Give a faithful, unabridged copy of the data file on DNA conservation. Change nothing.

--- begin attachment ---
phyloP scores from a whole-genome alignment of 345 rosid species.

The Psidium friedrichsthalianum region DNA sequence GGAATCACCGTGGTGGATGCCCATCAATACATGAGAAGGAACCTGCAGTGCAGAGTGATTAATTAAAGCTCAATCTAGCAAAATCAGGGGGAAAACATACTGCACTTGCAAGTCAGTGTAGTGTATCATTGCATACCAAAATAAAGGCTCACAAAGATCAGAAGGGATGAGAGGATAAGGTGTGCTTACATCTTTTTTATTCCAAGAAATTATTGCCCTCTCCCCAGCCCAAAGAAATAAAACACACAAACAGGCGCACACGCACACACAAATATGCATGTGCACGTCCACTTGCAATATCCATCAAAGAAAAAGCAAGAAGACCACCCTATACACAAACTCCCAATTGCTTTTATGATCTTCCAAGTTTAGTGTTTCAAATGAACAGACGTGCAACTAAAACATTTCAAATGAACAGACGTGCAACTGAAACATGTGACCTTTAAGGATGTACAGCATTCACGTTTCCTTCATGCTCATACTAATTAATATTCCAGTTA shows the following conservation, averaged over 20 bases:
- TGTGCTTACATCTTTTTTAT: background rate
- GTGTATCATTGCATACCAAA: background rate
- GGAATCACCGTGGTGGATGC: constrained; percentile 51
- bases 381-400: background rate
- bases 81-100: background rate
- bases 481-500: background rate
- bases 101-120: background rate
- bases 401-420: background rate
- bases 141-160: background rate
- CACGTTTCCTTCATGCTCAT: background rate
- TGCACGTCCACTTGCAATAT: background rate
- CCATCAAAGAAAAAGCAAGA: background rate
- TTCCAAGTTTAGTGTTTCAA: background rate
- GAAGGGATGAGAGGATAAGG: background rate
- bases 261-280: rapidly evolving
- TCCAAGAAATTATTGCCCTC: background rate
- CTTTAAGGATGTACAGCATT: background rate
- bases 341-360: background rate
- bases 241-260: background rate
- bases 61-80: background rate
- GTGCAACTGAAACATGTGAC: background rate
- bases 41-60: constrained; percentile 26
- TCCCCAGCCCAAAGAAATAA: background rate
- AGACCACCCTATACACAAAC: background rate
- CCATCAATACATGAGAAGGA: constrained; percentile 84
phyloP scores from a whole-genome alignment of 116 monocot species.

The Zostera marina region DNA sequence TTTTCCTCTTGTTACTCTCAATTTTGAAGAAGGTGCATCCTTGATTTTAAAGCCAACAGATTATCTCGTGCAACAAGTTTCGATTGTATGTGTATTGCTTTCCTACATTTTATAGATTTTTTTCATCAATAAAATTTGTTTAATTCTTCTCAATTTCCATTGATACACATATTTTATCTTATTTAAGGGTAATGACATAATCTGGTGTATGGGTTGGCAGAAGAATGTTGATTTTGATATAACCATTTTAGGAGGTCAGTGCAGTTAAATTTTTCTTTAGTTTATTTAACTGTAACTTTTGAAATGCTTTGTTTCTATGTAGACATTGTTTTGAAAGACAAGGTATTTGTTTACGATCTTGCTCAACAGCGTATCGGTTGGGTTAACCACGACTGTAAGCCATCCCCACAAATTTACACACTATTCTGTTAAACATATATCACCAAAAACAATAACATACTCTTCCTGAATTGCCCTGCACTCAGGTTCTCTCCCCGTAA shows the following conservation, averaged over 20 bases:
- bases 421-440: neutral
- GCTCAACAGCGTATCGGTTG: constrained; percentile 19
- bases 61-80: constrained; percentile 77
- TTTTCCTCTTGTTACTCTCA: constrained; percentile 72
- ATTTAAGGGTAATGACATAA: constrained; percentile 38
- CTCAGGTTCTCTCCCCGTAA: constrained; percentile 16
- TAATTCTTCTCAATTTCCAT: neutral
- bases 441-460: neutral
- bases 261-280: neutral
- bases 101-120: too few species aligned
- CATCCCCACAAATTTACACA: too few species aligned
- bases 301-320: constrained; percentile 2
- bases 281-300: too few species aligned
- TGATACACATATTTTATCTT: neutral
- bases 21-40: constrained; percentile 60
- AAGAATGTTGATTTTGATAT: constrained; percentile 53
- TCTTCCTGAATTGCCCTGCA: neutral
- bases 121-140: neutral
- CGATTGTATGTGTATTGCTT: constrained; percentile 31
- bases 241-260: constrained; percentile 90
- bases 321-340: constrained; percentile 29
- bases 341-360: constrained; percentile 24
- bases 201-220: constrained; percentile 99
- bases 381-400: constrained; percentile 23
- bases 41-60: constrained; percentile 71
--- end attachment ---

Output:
phyloP scores from a whole-genome alignment of 345 rosid species.

The Psidium friedrichsthalianum region DNA sequence GGAATCACCGTGGTGGATGCCCATCAATACATGAGAAGGAACCTGCAGTGCAGAGTGATTAATTAAAGCTCAATCTAGCAAAATCAGGGGGAAAACATACTGCACTTGCAAGTCAGTGTAGTGTATCATTGCATACCAAAATAAAGGCTCACAAAGATCAGAAGGGATGAGAGGATAAGGTGTGCTTACATCTTTTTTATTCCAAGAAATTATTGCCCTCTCCCCAGCCCAAAGAAATAAAACACACAAACAGGCGCACACGCACACACAAATATGCATGTGCACGTCCACTTGCAATATCCATCAAAGAAAAAGCAAGAAGACCACCCTATACACAAACTCCCAATTGCTTTTATGATCTTCCAAGTTTAGTGTTTCAAATGAACAGACGTGCAACTAAAACATTTCAAATGAACAGACGTGCAACTGAAACATGTGACCTTTAAGGATGTACAGCATTCACGTTTCCTTCATGCTCATACTAATTAATATTCCAGTTA shows the following conservation, averaged over 20 bases:
- TGTGCTTACATCTTTTTTAT: background rate
- GTGTATCATTGCATACCAAA: background rate
- GGAATCACCGTGGTGGATGC: constrained; percentile 51
- bases 381-400: background rate
- bases 81-100: background rate
- bases 481-500: background rate
- bases 101-120: background rate
- bases 401-420: background rate
- bases 141-160: background rate
- CACGTTTCCTTCATGCTCAT: background rate
- TGCACGTCCACTTGCAATAT: background rate
- CCATCAAAGAAAAAGCAAGA: background rate
- TTCCAAGTTTAGTGTTTCAA: background rate
- GAAGGGATGAGAGGATAAGG: background rate
- bases 261-280: rapidly evolving
- TCCAAGAAATTATTGCCCTC: background rate
- CTTTAAGGATGTACAGCATT: background rate
- bases 341-360: background rate
- bases 241-260: background rate
- bases 61-80: background rate
- GTGCAACTGAAACATGTGAC: background rate
- bases 41-60: constrained; percentile 26
- TCCCCAGCCCAAAGAAATAA: background rate
- AGACCACCCTATACACAAAC: background rate
- CCATCAATACATGAGAAGGA: constrained; percentile 84
phyloP scores from a whole-genome alignment of 116 monocot species.

The Zostera marina region DNA sequence TTTTCCTCTTGTTACTCTCAATTTTGAAGAAGGTGCATCCTTGATTTTAAAGCCAACAGATTATCTCGTGCAACAAGTTTCGATTGTATGTGTATTGCTTTCCTACATTTTATAGATTTTTTTCATCAATAAAATTTGTTTAATTCTTCTCAATTTCCATTGATACACATATTTTATCTTATTTAAGGGTAATGACATAATCTGGTGTATGGGTTGGCAGAAGAATGTTGATTTTGATATAACCATTTTAGGAGGTCAGTGCAGTTAAATTTTTCTTTAGTTTATTTAACTGTAACTTTTGAAATGCTTTGTTTCTATGTAGACATTGTTTTGAAAGACAAGGTATTTGTTTACGATCTTGCTCAACAGCGTATCGGTTGGGTTAACCACGACTGTAAGCCATCCCCACAAATTTACACACTATTCTGTTAAACATATATCACCAAAAACAATAACATACTCTTCCTGAATTGCCCTGCACTCAGGTTCTCTCCCCGTAA shows the following conservation, averaged over 20 bases:
- bases 421-440: neutral
- GCTCAACAGCGTATCGGTTG: constrained; percentile 19
- bases 61-80: constrained; percentile 77
- TTTTCCTCTTGTTACTCTCA: constrained; percentile 72
- ATTTAAGGGTAATGACATAA: constrained; percentile 38
- CTCAGGTTCTCTCCCCGTAA: constrained; percentile 16
- TAATTCTTCTCAATTTCCAT: neutral
- bases 441-460: neutral
- bases 261-280: neutral
- bases 101-120: too few species aligned
- CATCCCCACAAATTTACACA: too few species aligned
- bases 301-320: constrained; percentile 2
- bases 281-300: too few species aligned
- TGATACACATATTTTATCTT: neutral
- bases 21-40: constrained; percentile 60
- AAGAATGTTGATTTTGATAT: constrained; percentile 53
- TCTTCCTGAATTGCCCTGCA: neutral
- bases 121-140: neutral
- CGATTGTATGTGTATTGCTT: constrained; percentile 31
- bases 241-260: constrained; percentile 90
- bases 321-340: constrained; percentile 29
- bases 341-360: constrained; percentile 24
- bases 201-220: constrained; percentile 99
- bases 381-400: constrained; percentile 23
- bases 41-60: constrained; percentile 71